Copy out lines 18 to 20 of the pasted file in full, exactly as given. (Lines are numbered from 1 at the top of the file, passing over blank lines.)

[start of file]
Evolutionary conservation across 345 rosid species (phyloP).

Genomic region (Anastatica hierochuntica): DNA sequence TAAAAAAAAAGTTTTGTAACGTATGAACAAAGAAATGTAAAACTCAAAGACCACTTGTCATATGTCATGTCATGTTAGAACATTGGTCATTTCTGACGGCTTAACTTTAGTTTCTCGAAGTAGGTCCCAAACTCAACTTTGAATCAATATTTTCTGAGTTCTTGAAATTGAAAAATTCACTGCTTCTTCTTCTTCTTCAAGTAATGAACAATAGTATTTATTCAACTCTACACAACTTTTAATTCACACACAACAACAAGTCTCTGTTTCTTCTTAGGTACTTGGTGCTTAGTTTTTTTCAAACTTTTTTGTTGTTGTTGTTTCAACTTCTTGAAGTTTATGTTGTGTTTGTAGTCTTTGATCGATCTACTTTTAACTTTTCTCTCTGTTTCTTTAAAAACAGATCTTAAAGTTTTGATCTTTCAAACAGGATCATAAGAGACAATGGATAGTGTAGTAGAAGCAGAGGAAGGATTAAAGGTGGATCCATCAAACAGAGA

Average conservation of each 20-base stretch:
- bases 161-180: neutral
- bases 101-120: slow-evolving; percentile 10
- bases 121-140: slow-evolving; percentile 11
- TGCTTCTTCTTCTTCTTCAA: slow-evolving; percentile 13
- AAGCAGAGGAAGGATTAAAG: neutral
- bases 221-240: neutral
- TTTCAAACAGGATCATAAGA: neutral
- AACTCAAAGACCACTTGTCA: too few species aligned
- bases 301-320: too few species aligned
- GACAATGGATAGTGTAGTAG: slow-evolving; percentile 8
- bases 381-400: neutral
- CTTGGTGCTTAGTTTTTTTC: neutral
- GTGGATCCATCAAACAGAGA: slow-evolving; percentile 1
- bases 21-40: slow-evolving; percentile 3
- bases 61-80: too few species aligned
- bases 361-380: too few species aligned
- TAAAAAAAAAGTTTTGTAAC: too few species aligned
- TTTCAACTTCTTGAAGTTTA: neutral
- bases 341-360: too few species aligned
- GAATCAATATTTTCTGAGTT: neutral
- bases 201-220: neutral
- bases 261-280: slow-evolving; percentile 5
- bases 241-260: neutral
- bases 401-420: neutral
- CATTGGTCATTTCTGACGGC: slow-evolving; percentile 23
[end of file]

- bases 61-80: too few species aligned
- bases 361-380: too few species aligned
- TAAAAAAAAAGTTTTGTAAC: too few species aligned